Tuesday, May 31, 2016

How Clients Can Help Reduce Their Groomer's Stress

A groomer does her best work when she is calm and comfortable. A rushed, distracted groomer is more likely to make mistakes, resulting in accidents that injure us or the pet we're working with. An unhappy, stressed-out groomer projects her emotions, creating an uneasy environment for the pets in her care.

Groomers know this, but no matter how thoughtful and strong-willed she is, no groomer can simply will her stress away. She can't force herself to find inner peace. She has to eliminate stressors as much as possible and take time to self-soothe.
Reducing groomer stress
"Just a minute, please!"

That can be difficult to do in a service-based industry. Groomers tend to be people-pleasers by nature. We care deeply for animals and want only the best for them. We also want our human clients to be happy, even if it's at our expense. So we need your support and cooperation to take the very best care of your pets.

Everyone benefits when grooming shops and the groomers who work in them are calm and happy. So read on to learn what you can do (and stop doing) to help lower your groomer's overall stress.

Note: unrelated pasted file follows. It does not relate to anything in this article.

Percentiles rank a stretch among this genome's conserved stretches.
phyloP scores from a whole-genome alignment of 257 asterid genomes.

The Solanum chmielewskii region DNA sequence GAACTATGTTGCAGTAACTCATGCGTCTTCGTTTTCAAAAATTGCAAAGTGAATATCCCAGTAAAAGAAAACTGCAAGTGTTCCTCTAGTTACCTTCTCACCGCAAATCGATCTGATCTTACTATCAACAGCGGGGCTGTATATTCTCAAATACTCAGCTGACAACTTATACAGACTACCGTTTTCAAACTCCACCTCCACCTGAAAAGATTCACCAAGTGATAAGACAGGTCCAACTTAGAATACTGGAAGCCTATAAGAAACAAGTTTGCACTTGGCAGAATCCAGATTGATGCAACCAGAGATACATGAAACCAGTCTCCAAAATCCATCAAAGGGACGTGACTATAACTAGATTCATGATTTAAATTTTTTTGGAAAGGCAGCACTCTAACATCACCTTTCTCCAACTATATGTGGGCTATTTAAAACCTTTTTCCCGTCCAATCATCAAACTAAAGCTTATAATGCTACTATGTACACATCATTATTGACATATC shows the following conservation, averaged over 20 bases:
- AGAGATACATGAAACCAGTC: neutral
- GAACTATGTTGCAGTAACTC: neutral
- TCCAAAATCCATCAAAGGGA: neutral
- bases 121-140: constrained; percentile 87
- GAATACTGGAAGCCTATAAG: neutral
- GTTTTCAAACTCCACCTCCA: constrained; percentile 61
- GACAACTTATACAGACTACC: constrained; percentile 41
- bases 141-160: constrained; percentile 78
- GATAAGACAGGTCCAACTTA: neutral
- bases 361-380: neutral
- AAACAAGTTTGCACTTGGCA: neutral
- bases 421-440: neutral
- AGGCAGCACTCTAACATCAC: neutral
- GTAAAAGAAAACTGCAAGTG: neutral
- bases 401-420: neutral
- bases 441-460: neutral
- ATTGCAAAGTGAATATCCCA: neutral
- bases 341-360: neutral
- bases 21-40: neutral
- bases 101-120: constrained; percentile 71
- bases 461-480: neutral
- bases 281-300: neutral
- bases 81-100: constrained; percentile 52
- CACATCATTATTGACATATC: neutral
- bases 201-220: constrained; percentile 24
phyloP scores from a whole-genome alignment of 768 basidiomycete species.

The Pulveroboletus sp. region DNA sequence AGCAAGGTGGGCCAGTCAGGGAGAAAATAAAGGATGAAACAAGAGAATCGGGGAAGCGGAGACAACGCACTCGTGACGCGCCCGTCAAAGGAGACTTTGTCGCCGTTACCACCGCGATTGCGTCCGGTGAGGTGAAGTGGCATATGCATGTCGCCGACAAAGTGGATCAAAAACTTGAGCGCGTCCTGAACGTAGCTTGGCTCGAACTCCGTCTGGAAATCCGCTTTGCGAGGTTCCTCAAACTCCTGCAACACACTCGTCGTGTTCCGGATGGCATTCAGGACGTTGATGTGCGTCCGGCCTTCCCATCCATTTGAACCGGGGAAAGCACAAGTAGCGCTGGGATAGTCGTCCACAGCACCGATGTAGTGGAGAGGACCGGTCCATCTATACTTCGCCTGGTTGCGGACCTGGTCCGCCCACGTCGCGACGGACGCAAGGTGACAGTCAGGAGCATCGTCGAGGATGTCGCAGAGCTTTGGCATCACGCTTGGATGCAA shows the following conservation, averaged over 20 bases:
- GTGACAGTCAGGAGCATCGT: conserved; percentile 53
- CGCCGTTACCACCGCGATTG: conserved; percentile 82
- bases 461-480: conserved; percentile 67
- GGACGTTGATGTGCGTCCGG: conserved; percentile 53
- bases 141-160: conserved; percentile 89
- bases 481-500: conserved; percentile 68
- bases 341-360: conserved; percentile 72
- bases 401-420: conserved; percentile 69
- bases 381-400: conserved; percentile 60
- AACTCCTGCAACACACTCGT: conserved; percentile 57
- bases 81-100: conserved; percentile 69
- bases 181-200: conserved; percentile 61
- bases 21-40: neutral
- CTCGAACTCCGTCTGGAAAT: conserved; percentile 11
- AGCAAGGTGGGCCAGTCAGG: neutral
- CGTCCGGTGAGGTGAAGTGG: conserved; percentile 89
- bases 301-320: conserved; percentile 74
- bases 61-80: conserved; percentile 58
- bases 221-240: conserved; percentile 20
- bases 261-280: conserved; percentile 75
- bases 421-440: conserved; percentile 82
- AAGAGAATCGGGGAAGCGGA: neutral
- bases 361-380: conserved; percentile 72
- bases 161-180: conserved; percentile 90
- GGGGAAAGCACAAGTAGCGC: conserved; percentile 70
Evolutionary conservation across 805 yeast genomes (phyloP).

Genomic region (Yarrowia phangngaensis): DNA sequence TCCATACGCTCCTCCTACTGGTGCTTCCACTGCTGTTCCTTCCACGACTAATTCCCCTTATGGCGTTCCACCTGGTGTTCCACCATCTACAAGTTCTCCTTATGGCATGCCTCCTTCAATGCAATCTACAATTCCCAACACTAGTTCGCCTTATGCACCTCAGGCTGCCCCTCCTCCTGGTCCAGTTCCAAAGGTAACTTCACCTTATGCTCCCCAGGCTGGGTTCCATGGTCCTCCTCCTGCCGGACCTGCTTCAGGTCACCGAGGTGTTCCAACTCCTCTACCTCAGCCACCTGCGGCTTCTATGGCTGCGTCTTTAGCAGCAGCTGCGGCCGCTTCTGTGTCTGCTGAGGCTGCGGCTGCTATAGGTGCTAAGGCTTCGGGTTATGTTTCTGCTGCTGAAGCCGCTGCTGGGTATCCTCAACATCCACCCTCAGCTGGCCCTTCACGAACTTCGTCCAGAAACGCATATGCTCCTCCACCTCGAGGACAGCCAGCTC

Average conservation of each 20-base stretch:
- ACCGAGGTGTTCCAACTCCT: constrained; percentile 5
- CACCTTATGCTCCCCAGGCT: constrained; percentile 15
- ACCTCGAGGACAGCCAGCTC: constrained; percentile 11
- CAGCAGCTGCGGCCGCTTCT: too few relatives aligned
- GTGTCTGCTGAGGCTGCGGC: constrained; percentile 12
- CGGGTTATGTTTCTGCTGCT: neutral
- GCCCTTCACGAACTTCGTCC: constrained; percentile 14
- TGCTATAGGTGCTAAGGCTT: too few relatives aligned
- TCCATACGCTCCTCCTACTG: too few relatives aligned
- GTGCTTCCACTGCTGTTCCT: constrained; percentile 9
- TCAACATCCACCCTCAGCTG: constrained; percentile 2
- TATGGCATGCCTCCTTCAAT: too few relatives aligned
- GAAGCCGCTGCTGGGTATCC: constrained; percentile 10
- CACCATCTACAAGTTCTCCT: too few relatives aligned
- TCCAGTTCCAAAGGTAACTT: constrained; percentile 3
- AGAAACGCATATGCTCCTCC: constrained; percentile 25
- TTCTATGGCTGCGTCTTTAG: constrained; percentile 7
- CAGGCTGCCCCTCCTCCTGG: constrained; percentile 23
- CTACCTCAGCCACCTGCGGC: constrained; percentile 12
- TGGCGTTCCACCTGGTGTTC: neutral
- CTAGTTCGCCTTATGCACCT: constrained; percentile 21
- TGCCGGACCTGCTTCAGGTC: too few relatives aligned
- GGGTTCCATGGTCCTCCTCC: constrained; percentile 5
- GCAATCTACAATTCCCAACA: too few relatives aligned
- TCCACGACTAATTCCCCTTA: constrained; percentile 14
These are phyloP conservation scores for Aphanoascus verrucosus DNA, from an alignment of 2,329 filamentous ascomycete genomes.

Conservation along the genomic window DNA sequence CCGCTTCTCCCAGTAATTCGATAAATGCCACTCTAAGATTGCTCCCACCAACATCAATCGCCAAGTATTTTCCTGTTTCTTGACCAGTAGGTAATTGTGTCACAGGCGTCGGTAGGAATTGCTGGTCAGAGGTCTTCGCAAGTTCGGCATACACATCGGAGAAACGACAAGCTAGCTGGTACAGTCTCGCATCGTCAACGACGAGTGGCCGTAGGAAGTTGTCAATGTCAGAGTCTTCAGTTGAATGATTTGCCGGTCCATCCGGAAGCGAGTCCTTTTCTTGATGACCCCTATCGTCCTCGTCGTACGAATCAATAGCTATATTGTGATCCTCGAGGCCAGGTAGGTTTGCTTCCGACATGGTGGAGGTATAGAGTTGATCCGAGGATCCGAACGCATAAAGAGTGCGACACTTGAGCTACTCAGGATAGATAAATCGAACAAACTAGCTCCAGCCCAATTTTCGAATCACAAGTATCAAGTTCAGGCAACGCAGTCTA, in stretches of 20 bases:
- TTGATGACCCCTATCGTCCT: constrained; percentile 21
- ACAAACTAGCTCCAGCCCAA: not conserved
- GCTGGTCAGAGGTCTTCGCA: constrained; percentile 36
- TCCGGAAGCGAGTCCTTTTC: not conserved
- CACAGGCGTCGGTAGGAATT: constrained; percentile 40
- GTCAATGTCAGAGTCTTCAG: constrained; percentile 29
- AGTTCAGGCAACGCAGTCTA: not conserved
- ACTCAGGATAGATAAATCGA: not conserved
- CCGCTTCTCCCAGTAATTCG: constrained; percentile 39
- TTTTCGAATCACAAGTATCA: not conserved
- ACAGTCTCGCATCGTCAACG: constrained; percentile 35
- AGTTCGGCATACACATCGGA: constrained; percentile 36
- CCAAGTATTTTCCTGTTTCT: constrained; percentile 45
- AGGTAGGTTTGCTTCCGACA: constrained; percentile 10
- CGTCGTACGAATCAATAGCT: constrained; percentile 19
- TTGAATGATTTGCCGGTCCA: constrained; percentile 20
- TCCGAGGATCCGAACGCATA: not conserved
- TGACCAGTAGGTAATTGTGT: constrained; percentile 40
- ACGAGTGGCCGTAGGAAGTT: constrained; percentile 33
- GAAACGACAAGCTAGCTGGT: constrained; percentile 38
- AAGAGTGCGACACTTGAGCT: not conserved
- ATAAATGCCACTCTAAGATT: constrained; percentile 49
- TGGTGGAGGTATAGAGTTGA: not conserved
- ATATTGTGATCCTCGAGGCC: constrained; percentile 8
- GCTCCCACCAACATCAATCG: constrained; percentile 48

The problem: Compassion Fatigue
Empathy is both a gift and a burden. Feeling the emotions of others without the need for words is one of the things that helps groomers work well with animals. A cat can't say, "You're combing too hard," but an empathetic groomer can read his body language and understand his message. The problem is that, when you're so open to feeling everyone else's emotions, it can be exhausting and overwhelming. When animals are uncomfortable, for any reason, we feel their pain. When people are angry or upset, we feel their anger and upset. When pets die, we grieve with their parents. When clients are unhappy with a haircut, it bothers us. When we accidentally injure a pet, it traumatizes us, far more than any injury to our own body might. Some groomers build emotional walls and come across as cold or gruff. It's difficult to be open and warm all the time when it means letting in an onslaught of emotions.